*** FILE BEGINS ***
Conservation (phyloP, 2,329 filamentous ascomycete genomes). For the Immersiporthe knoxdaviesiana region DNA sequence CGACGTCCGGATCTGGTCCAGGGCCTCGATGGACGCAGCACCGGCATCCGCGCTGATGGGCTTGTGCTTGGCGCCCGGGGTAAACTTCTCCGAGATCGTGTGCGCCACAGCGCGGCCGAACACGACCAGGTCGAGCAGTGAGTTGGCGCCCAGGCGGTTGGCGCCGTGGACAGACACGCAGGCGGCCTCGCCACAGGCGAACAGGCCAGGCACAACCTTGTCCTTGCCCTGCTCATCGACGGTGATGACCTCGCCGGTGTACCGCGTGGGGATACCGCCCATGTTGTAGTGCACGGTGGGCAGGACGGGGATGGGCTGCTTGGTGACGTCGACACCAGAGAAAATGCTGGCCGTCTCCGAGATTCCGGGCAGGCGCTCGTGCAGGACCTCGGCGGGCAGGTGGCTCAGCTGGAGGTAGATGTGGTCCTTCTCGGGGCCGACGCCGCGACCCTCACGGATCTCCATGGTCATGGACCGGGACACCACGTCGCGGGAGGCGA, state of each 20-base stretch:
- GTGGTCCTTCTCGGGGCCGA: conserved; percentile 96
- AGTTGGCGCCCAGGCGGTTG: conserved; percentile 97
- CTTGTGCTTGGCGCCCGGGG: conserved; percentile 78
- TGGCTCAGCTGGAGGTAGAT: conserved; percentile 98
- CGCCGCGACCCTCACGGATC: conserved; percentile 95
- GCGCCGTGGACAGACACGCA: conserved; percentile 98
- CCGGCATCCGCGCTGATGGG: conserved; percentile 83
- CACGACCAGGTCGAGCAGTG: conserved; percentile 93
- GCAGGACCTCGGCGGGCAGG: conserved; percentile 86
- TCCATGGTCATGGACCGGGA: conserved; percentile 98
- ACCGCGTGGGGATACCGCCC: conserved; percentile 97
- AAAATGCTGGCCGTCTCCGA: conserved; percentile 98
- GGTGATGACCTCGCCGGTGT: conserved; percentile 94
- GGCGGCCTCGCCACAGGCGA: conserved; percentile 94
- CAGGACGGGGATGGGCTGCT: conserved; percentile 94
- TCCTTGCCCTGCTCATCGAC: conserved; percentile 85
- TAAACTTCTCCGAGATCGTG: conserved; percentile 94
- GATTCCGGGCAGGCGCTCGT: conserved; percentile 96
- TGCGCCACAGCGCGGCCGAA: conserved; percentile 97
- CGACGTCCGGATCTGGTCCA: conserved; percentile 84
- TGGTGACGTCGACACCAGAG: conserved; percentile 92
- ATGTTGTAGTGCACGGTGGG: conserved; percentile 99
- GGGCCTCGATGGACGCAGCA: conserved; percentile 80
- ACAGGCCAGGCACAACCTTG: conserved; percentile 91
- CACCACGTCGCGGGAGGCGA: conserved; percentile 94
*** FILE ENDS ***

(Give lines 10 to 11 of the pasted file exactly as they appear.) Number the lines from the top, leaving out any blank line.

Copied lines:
- GCAGGACCTCGGCGGGCAGG: conserved; percentile 86
- TCCATGGTCATGGACCGGGA: conserved; percentile 98